Causes of angina pectoris

Angina is caused due to a decreased blood flow to the heart muscle. The blood supply of oxygen to the heart muscle and oxygen, which the heart muscle requires to function properly. If your heart muscle isn’t receiving sufficient oxygen supply, this can cause an issue known as Ischemia.

The most frequent cause of diminished circulation of blood to your heart muscles is called coronary artery disease (CAD). The heart (coronary) vessels can be narrowed due to fatty deposits known as plaques. This is known as atherosclerosis.

When you’re experiencing low demand for oxygen such as when you’re laying down at home, for instance your heart muscle might be able to function with the lesser blood flow, without experiencing symptoms of angina. However, when you increase the amount of oxygen you require for example, during exercise, you could experience angina.

Risk factors

Risk factors like the following can increase your chance of developing angina and coronary artery disease:

Complications

The chest pain associated due to angina may make regular actions, such as walking difficult. The most serious result is a heart attack.

The most common indications and symptoms for a heart attack are:

If you experience one of the symptoms listed above, you should seek urgent medical attention.

Prevention

It is possible to prevent angina through the same changes to your lifestyle that can alleviate your symptoms if already suffer from angina. This includes:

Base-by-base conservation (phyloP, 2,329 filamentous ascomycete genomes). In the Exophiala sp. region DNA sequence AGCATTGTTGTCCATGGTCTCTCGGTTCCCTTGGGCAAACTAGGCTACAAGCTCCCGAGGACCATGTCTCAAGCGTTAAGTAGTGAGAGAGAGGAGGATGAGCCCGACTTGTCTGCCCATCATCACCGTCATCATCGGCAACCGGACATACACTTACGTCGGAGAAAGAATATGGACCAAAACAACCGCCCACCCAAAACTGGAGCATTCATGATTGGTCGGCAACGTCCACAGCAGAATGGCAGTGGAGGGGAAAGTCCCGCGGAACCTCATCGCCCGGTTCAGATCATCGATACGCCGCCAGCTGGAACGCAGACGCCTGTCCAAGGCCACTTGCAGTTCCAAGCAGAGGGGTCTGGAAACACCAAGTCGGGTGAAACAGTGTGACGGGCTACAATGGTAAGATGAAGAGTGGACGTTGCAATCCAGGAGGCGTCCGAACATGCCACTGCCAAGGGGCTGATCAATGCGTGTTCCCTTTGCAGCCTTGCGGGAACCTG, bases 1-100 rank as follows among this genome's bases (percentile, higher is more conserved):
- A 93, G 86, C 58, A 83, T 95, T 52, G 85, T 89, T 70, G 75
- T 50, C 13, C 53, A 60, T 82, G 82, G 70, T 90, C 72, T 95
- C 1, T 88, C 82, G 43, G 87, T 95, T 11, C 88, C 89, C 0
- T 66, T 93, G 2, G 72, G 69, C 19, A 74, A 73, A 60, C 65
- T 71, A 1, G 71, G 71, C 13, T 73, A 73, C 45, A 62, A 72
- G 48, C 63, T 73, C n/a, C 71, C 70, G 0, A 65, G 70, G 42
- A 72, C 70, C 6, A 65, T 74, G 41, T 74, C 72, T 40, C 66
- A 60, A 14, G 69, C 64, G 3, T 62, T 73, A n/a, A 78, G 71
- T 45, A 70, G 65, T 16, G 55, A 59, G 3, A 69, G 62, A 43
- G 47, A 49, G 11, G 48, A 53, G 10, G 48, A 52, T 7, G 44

Diagnosis

In order to diagnose angina it is best to start by conducting a physical exam and then asking about the symptoms you experience. Additionally, they will inquire about your potential risk factors, like whether you have any family medical history with heart problems.

There are a variety of tests that your doctor can conduct to confirm if you suffer from angina

Treatment

There are a variety of alternatives for treating angina which include lifestyle changes or medications, angioplasty the use of stenting or surgical coronary bypass. The main goals of treatment is to lessen the number and severity of your symptoms, and reduce the risk of suffering a heart attack or death.

If you experience angina pain that’s not the usual like in the absence of in a resting state, you must seek medical attention in the hospital.

Medications

If lifestyle changes don’t alleviate angina, you might need to consider taking medication. This could include:

The medical procedure and surgical procedures

Lifestyle modifications and medication are often employed to treat angina that is stable. But medical procedures , such as coronary artery bypass surgery could be employed to treat angina.

Lifestyle modification

Since heart disease is usually the reason for angina, you can lessen or even prevent angina by reducing the risk factors that increase your risk of heart disease. Making changes to your lifestyle is the most crucial option you have.